Specifically, section 5 of Plaintiff's deed of trust, entitled "property insurance," states:
Deed of Trust § 5. The deed goes on to provide that if the "Borrower fails to perform the covenants and agreements contained in this Security Instrument . . . then Lender may do and pay for whatever is reasonable or appropriate to protect Lender's interest in the Property and rights under this Security Instrument, including protecting and/or assessing the value of the Property, and securing and/or repairing the Property." Deed of Trust § 9. "Any amounts disbursed by Lender under this Section 9 shall become additional debt of Borrower secured by this Security Instrument."
On February 22, 2011, Litton was the servicer of Plaintiff's loan. ¶ 34. On that date, Plaintiff received a letter on Litton's letterhead, stating that Plaintiff's home was in a flood zone and that she was required by her deed of trust to provide proof of flood insurance.
On October 14, 2011, Litton and Ocwen sent Plaintiff a notice stating that effective November 1, 2011, Litton would transfer the servicing of Plaintiff's account to Ocwen. ¶ 37. "On November 2, 2011, Litton sent Plaintiff a notice stating that due to the transfer of Plaintiff's account to Ocwen, her flood insurance was cancelled effective November 1, 2011, but that an earned premium of $463.43 was charged to her account for the time the policy was in force."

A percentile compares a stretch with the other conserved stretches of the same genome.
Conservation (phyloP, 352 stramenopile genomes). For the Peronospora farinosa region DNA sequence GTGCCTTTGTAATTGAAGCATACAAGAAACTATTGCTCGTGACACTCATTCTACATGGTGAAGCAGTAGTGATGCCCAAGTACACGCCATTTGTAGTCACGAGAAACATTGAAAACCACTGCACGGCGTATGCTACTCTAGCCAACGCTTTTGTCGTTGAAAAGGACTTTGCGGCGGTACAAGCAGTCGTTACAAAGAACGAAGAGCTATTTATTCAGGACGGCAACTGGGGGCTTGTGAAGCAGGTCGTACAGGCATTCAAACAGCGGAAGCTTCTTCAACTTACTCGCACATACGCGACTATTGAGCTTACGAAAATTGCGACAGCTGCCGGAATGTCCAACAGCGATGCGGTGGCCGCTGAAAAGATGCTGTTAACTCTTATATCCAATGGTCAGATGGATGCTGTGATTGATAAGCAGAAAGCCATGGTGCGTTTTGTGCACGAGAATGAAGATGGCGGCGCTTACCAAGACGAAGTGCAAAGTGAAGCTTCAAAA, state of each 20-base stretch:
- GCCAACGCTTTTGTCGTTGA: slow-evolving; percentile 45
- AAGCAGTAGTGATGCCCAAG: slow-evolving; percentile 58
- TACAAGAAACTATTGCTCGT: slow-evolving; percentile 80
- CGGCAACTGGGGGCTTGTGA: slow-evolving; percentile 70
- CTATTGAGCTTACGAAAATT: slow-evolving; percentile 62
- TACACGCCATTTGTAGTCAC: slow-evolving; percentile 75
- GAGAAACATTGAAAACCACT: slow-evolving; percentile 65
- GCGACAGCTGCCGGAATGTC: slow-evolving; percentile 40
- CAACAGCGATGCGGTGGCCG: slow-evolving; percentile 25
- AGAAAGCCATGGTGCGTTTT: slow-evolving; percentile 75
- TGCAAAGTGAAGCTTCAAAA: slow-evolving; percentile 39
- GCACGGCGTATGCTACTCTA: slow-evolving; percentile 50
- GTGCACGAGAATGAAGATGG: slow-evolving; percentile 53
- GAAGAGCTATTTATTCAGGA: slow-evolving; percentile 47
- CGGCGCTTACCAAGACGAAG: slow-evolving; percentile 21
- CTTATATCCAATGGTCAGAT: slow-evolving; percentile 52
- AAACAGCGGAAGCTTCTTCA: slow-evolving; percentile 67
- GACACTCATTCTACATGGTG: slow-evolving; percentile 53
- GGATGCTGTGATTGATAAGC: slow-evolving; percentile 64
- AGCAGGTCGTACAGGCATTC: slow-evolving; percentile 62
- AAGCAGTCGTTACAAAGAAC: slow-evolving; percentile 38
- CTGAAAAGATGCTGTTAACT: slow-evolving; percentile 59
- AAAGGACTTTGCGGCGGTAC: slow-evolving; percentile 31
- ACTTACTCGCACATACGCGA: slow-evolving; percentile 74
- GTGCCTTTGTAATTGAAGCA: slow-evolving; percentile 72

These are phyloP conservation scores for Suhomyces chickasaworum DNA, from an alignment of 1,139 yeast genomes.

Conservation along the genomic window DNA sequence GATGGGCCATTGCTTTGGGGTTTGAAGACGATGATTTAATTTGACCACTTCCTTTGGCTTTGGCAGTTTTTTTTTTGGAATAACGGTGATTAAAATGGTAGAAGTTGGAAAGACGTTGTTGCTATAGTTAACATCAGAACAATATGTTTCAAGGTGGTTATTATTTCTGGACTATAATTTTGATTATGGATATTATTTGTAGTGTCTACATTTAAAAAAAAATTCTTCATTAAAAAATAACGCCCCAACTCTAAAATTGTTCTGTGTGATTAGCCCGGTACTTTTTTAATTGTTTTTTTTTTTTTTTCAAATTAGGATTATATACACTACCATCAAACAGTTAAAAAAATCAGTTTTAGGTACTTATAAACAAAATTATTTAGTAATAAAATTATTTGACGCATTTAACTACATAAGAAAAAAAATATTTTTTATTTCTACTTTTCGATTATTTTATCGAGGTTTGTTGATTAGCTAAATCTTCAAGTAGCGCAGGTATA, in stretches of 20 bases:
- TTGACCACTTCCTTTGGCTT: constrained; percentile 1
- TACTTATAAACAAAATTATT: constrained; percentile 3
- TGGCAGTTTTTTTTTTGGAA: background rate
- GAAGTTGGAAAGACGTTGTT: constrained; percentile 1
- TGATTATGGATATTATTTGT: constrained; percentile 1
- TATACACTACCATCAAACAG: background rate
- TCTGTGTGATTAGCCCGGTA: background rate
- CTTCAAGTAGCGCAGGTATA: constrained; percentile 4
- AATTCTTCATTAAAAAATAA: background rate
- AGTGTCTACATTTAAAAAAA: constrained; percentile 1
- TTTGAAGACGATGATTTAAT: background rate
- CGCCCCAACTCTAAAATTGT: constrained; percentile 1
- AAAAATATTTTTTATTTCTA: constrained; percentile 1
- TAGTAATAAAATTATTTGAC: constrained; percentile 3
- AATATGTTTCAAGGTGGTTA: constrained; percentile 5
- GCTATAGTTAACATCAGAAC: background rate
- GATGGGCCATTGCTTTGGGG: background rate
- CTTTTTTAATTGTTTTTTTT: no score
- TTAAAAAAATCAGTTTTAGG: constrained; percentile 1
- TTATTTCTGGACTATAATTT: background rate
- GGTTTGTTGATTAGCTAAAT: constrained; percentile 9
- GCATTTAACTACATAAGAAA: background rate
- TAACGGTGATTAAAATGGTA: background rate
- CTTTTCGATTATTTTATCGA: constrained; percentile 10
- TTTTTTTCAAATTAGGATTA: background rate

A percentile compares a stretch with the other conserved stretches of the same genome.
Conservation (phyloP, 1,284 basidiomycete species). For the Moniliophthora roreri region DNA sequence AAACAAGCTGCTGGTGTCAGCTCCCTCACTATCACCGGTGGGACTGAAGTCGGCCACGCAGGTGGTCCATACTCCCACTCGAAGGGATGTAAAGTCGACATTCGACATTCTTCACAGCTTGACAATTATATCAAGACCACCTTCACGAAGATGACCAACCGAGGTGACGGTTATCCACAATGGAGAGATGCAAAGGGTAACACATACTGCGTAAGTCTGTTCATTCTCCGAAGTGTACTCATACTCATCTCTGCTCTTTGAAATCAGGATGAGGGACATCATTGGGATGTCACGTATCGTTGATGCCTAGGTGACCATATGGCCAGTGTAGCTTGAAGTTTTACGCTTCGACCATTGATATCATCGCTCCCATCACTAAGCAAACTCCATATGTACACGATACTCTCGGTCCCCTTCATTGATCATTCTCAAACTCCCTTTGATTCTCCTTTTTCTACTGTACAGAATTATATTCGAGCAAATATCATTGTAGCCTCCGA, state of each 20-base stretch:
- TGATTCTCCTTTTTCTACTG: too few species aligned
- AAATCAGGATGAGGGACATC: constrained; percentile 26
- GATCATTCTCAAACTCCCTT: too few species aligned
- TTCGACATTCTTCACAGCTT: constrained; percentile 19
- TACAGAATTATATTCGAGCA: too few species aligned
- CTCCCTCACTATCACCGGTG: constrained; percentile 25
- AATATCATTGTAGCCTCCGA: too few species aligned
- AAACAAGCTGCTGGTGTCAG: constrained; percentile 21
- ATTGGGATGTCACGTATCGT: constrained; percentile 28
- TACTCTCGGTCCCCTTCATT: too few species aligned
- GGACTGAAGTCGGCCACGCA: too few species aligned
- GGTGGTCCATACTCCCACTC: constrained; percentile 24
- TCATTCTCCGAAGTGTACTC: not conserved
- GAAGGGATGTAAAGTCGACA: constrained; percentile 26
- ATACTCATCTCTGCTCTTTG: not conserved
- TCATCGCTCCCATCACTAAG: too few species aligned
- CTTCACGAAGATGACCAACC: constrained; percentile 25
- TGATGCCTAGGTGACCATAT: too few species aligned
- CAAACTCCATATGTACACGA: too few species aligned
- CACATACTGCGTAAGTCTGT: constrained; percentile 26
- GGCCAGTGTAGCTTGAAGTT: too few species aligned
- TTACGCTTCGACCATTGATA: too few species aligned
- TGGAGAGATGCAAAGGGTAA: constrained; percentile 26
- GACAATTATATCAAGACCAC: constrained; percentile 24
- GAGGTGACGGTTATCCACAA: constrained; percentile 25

Plaintiff alleges that every time Southwest or ASIC force-places an insurance policy on one of Litton or Ocwen borrowers' properties, they also kick back a portion of the premium to Litton, Ocwen, or one of their affiliates. ¶¶ 108-110, 119-122. Litton and Ocwen perform no work and provide no services to earn the "costs" or "expenses." ¶ 9. Instead, Southwest and ASIC make these payments to Litton and Ocwen for the sole purpose of securing the privilege of force-placing insurance on a designated portion of Litton and Ocwen's portfolio.
C. Requests for Judicial Notice
In addition to the complaint, the parties have proposed that the Court also consider the following documents, to which the opposing party has not objected: